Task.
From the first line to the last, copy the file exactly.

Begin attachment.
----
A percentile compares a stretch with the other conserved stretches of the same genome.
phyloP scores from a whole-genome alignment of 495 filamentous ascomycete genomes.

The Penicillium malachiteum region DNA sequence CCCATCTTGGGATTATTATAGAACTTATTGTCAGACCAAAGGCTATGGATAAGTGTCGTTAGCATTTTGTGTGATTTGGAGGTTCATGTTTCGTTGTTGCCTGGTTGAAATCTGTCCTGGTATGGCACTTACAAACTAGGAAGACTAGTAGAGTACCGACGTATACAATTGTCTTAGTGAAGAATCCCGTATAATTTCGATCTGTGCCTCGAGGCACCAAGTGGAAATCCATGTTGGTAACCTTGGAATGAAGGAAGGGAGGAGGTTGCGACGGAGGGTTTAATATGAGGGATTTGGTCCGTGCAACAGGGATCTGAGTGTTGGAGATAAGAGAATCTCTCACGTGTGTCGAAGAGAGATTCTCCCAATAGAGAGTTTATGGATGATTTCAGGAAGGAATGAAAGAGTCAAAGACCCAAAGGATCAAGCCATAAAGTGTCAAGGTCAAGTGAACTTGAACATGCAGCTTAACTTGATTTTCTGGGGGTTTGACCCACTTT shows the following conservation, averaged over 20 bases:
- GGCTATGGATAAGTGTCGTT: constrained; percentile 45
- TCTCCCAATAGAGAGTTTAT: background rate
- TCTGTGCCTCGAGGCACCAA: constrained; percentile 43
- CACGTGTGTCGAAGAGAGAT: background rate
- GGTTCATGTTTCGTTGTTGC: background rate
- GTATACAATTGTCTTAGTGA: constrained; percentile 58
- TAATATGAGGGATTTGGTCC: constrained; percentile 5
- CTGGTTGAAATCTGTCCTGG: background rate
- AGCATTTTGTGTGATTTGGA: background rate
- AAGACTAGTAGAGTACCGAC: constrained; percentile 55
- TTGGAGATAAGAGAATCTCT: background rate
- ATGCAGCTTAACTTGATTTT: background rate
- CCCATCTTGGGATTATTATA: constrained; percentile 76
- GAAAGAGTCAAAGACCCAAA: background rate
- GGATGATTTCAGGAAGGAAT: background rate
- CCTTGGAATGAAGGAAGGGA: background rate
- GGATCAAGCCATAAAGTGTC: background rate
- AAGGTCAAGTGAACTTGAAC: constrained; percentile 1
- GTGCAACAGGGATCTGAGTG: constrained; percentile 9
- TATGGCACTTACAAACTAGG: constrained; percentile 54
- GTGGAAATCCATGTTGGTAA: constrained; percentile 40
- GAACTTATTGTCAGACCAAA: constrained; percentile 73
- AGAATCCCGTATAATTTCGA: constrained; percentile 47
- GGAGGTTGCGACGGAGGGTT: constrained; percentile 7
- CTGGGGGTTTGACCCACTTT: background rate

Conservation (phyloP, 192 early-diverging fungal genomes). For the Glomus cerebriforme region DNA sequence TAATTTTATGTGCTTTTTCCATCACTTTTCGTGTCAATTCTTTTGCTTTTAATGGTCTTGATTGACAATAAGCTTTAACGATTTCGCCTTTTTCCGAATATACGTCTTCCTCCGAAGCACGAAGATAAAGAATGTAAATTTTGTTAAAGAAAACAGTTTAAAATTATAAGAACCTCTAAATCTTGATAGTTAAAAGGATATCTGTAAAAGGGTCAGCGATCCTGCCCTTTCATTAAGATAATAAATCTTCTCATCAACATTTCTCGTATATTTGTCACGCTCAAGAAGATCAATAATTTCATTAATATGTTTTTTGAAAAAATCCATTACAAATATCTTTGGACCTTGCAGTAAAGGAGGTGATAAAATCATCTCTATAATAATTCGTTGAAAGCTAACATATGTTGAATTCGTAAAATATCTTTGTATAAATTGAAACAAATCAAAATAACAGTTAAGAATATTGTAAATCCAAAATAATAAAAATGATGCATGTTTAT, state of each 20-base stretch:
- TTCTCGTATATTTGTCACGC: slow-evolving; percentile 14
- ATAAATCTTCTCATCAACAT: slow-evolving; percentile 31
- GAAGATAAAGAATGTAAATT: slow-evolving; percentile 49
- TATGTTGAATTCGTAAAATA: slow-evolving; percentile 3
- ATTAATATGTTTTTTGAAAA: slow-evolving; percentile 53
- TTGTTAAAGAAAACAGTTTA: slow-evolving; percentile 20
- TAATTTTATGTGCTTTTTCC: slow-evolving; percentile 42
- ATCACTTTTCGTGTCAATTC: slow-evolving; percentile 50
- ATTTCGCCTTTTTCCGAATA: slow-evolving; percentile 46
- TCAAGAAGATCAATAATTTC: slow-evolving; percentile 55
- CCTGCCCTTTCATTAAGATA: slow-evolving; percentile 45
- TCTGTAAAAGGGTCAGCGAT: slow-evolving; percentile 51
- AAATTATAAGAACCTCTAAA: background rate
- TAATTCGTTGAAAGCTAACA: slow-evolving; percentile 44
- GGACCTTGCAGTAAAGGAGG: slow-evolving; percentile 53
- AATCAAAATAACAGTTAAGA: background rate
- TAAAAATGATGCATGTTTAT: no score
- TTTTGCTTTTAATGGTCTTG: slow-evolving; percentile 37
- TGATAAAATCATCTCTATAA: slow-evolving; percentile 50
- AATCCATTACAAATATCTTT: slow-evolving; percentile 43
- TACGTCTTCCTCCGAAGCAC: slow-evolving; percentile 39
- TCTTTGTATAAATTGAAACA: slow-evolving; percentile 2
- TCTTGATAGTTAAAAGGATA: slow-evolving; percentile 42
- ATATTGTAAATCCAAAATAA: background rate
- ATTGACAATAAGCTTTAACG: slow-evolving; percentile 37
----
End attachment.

A percentile compares a stretch with the other conserved stretches of the same genome.
phyloP scores from a whole-genome alignment of 495 filamentous ascomycete genomes.

The Penicillium malachiteum region DNA sequence CCCATCTTGGGATTATTATAGAACTTATTGTCAGACCAAAGGCTATGGATAAGTGTCGTTAGCATTTTGTGTGATTTGGAGGTTCATGTTTCGTTGTTGCCTGGTTGAAATCTGTCCTGGTATGGCACTTACAAACTAGGAAGACTAGTAGAGTACCGACGTATACAATTGTCTTAGTGAAGAATCCCGTATAATTTCGATCTGTGCCTCGAGGCACCAAGTGGAAATCCATGTTGGTAACCTTGGAATGAAGGAAGGGAGGAGGTTGCGACGGAGGGTTTAATATGAGGGATTTGGTCCGTGCAACAGGGATCTGAGTGTTGGAGATAAGAGAATCTCTCACGTGTGTCGAAGAGAGATTCTCCCAATAGAGAGTTTATGGATGATTTCAGGAAGGAATGAAAGAGTCAAAGACCCAAAGGATCAAGCCATAAAGTGTCAAGGTCAAGTGAACTTGAACATGCAGCTTAACTTGATTTTCTGGGGGTTTGACCCACTTT shows the following conservation, averaged over 20 bases:
- GGCTATGGATAAGTGTCGTT: constrained; percentile 45
- TCTCCCAATAGAGAGTTTAT: background rate
- TCTGTGCCTCGAGGCACCAA: constrained; percentile 43
- CACGTGTGTCGAAGAGAGAT: background rate
- GGTTCATGTTTCGTTGTTGC: background rate
- GTATACAATTGTCTTAGTGA: constrained; percentile 58
- TAATATGAGGGATTTGGTCC: constrained; percentile 5
- CTGGTTGAAATCTGTCCTGG: background rate
- AGCATTTTGTGTGATTTGGA: background rate
- AAGACTAGTAGAGTACCGAC: constrained; percentile 55
- TTGGAGATAAGAGAATCTCT: background rate
- ATGCAGCTTAACTTGATTTT: background rate
- CCCATCTTGGGATTATTATA: constrained; percentile 76
- GAAAGAGTCAAAGACCCAAA: background rate
- GGATGATTTCAGGAAGGAAT: background rate
- CCTTGGAATGAAGGAAGGGA: background rate
- GGATCAAGCCATAAAGTGTC: background rate
- AAGGTCAAGTGAACTTGAAC: constrained; percentile 1
- GTGCAACAGGGATCTGAGTG: constrained; percentile 9
- TATGGCACTTACAAACTAGG: constrained; percentile 54
- GTGGAAATCCATGTTGGTAA: constrained; percentile 40
- GAACTTATTGTCAGACCAAA: constrained; percentile 73
- AGAATCCCGTATAATTTCGA: constrained; percentile 47
- GGAGGTTGCGACGGAGGGTT: constrained; percentile 7
- CTGGGGGTTTGACCCACTTT: background rate

Conservation (phyloP, 192 early-diverging fungal genomes). For the Glomus cerebriforme region DNA sequence TAATTTTATGTGCTTTTTCCATCACTTTTCGTGTCAATTCTTTTGCTTTTAATGGTCTTGATTGACAATAAGCTTTAACGATTTCGCCTTTTTCCGAATATACGTCTTCCTCCGAAGCACGAAGATAAAGAATGTAAATTTTGTTAAAGAAAACAGTTTAAAATTATAAGAACCTCTAAATCTTGATAGTTAAAAGGATATCTGTAAAAGGGTCAGCGATCCTGCCCTTTCATTAAGATAATAAATCTTCTCATCAACATTTCTCGTATATTTGTCACGCTCAAGAAGATCAATAATTTCATTAATATGTTTTTTGAAAAAATCCATTACAAATATCTTTGGACCTTGCAGTAAAGGAGGTGATAAAATCATCTCTATAATAATTCGTTGAAAGCTAACATATGTTGAATTCGTAAAATATCTTTGTATAAATTGAAACAAATCAAAATAACAGTTAAGAATATTGTAAATCCAAAATAATAAAAATGATGCATGTTTAT, state of each 20-base stretch:
- TTCTCGTATATTTGTCACGC: slow-evolving; percentile 14
- ATAAATCTTCTCATCAACAT: slow-evolving; percentile 31
- GAAGATAAAGAATGTAAATT: slow-evolving; percentile 49
- TATGTTGAATTCGTAAAATA: slow-evolving; percentile 3
- ATTAATATGTTTTTTGAAAA: slow-evolving; percentile 53
- TTGTTAAAGAAAACAGTTTA: slow-evolving; percentile 20
- TAATTTTATGTGCTTTTTCC: slow-evolving; percentile 42
- ATCACTTTTCGTGTCAATTC: slow-evolving; percentile 50
- ATTTCGCCTTTTTCCGAATA: slow-evolving; percentile 46
- TCAAGAAGATCAATAATTTC: slow-evolving; percentile 55
- CCTGCCCTTTCATTAAGATA: slow-evolving; percentile 45
- TCTGTAAAAGGGTCAGCGAT: slow-evolving; percentile 51
- AAATTATAAGAACCTCTAAA: background rate
- TAATTCGTTGAAAGCTAACA: slow-evolving; percentile 44
- GGACCTTGCAGTAAAGGAGG: slow-evolving; percentile 53
- AATCAAAATAACAGTTAAGA: background rate
- TAAAAATGATGCATGTTTAT: no score
- TTTTGCTTTTAATGGTCTTG: slow-evolving; percentile 37
- TGATAAAATCATCTCTATAA: slow-evolving; percentile 50
- AATCCATTACAAATATCTTT: slow-evolving; percentile 43
- TACGTCTTCCTCCGAAGCAC: slow-evolving; percentile 39
- TCTTTGTATAAATTGAAACA: slow-evolving; percentile 2
- TCTTGATAGTTAAAAGGATA: slow-evolving; percentile 42
- ATATTGTAAATCCAAAATAA: background rate
- ATTGACAATAAGCTTTAACG: slow-evolving; percentile 37